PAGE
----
# Pictures of Pi

### Rectangular bitmap

• 262144 bits of binary Pi ordered as a 512 x 512 bitmap. 0 = black pixel. 1 = white pixel. The bits are ordered from left to right in each row and the rows from top to bottom. (41K)

• The bitmap blurred. (17K)

• Blurred with higher contrast. (30K)

• Blurred with even higher contrast. (46K)

• Blurred with very high contrast. (only 5K)

• Blurred and run through an edge detector. It's too dark, so we... (18K)

• ...increase the contrast. Spaghetti? (55K)

• Blurred and posterized. (21K)

• Blurred and then sharpened again. (55K)

• Blurred and run through a threshold function. (18K)

• The bitmap run through a despeckle function. (29K)

• Despeckled and then edge detected. (62K)

### Diagonal bitmap

• 131328 bits of binary Pi in a bitmap where the bits are ordered like this: until the diagonal from the lower left corner to the upper right corner is filled (i. e. the red area below the diagonal will be empty). 0 = black pixel. 1 = white pixel. (23K)

• The bitmap blurred. (14K)

• Blurred and extra contrast. (27K)

• Blurred and edge detected. (27K)

• Blurred and run through a threshold function. (16K)

### Pi Walk 1 (28K)

Algorithm:

Place yourself with your face to the north.

Go through the 65536 first bits backwards and do like this:

• If the bit is a 0, then walk one pixel forward and turn left.
If the bit is a 1, then walk one pixel forward and turn right.

• Draw a pixel where you are standing.
The closer you are to the beginning of Pi, the lighter the color.

The cross marks the beginning of Pi.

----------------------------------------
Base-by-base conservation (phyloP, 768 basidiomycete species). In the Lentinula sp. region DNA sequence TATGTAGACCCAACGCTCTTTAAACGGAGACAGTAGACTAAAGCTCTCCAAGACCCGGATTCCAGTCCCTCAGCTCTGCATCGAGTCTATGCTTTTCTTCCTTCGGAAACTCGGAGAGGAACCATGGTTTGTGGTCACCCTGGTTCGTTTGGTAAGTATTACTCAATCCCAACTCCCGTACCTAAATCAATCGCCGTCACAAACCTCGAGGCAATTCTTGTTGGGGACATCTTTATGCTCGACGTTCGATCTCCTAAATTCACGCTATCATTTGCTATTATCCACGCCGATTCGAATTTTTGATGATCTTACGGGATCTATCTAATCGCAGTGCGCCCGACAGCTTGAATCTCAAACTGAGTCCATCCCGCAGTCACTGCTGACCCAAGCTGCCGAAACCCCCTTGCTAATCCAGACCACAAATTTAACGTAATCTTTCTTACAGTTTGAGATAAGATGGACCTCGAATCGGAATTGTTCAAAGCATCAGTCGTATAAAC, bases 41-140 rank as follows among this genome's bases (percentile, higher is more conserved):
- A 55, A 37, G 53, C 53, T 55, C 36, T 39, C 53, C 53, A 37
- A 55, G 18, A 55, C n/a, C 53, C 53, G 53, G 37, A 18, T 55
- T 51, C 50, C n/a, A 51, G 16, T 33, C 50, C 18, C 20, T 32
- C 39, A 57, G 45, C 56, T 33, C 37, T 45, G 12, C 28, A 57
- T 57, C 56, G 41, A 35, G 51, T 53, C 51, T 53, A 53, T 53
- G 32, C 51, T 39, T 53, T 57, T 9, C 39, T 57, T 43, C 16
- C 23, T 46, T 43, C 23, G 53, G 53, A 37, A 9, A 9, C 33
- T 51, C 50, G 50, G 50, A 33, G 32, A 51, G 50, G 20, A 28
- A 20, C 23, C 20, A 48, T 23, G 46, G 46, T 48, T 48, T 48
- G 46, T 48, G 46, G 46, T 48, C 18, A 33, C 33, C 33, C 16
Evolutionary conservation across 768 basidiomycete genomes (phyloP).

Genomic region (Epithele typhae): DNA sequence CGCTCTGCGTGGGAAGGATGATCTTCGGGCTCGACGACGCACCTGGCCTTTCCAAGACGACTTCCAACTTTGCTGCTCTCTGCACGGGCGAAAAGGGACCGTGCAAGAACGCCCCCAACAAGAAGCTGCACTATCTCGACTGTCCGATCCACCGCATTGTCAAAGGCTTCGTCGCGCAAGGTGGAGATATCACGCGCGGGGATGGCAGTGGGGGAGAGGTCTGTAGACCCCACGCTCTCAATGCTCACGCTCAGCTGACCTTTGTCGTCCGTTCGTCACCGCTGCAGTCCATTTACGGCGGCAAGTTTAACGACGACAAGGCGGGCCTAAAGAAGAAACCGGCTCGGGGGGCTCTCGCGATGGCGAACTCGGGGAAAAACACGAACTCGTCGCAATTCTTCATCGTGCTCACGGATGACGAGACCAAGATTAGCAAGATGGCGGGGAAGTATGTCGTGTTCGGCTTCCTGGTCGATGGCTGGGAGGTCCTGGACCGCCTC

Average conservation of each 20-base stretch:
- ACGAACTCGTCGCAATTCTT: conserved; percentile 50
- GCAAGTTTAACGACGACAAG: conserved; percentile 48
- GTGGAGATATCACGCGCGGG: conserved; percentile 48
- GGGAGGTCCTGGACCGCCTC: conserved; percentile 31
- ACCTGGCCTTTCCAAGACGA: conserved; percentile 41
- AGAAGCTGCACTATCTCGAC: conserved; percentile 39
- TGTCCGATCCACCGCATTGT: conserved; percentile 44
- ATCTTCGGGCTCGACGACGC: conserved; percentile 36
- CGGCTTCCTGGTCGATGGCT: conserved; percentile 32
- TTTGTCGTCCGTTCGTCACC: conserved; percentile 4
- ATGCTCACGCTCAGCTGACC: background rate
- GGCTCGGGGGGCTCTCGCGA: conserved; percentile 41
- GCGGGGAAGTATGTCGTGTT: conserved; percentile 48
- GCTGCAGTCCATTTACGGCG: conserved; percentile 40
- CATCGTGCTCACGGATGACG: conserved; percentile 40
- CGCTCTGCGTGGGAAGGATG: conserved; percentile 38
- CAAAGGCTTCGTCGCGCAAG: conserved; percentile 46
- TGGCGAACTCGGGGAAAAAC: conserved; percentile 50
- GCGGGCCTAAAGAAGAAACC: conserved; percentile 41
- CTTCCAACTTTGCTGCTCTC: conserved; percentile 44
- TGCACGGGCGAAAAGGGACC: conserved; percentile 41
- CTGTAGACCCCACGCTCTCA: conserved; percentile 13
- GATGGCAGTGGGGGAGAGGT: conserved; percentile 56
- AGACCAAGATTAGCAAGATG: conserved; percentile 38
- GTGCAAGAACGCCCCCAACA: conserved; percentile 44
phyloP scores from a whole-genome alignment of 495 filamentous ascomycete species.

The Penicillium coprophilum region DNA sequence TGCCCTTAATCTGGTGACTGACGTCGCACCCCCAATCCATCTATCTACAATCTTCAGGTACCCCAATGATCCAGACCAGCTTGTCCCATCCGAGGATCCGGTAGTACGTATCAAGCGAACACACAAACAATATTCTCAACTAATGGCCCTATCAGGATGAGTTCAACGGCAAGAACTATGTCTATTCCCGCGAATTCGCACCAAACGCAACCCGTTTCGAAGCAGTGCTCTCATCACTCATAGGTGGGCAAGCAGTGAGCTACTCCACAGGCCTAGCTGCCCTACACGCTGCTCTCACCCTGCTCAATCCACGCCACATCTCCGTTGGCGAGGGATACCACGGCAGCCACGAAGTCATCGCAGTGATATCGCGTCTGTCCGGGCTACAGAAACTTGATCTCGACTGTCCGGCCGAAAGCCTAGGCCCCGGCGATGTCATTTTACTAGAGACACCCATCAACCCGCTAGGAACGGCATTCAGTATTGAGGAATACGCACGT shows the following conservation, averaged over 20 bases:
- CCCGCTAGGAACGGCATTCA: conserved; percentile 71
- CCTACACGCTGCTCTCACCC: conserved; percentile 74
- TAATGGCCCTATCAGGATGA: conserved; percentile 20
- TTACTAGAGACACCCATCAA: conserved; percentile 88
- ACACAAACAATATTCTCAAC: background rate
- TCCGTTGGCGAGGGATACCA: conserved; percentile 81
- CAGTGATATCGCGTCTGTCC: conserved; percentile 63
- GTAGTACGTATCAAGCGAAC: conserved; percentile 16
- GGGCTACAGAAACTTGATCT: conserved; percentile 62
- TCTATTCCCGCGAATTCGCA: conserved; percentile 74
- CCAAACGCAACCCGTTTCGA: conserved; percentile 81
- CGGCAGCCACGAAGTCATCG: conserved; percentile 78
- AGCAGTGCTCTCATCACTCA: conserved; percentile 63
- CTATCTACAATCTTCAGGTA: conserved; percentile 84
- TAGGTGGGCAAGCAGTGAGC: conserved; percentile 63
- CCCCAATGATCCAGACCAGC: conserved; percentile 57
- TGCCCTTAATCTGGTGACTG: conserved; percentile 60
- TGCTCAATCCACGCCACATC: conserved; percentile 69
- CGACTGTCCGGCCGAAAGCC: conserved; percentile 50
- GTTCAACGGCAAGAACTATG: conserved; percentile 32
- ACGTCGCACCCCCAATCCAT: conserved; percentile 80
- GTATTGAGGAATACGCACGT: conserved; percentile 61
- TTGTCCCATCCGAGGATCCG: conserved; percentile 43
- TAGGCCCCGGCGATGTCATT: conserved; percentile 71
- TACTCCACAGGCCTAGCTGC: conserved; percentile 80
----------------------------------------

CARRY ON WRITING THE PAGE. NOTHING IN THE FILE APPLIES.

The background has the colors it has because I like sunsets!

I have also made a 3D-movie (105K) with this method.

### Pi Walk 2 (19K)

Algorithm:

Group the 65536 first bits two by two. Then every group can assume a number from 0 to 3:

00 - 0
01 - 1
10 - 2
11 - 3

This is actually Pi encoded into base 4. Then, go through the sequence of base 4 digits backwards and do like this:

• If the digit is a...
0, then walk one pixel to the east
1, then walk one pixel to the north
2, then walk one pixel to the west
3, then walk one pixel to the south

• Draw a pixel in the new position. The closer you are to the beginning of Pi, the lighter the color.

The cross marks the beginning of Pi.

### Circle

The simplest visualisation of Pi is probably a circle.

Half the circumference of a circle with radius 1 is exactly Pi!
The area inside that circle is also exactly Pi!
Isn't that fascinating?

I'm planning to make more pictures with more complicated techniques. I have many ideas...

Do you have any ideas of how to visualize Pi? Tell me!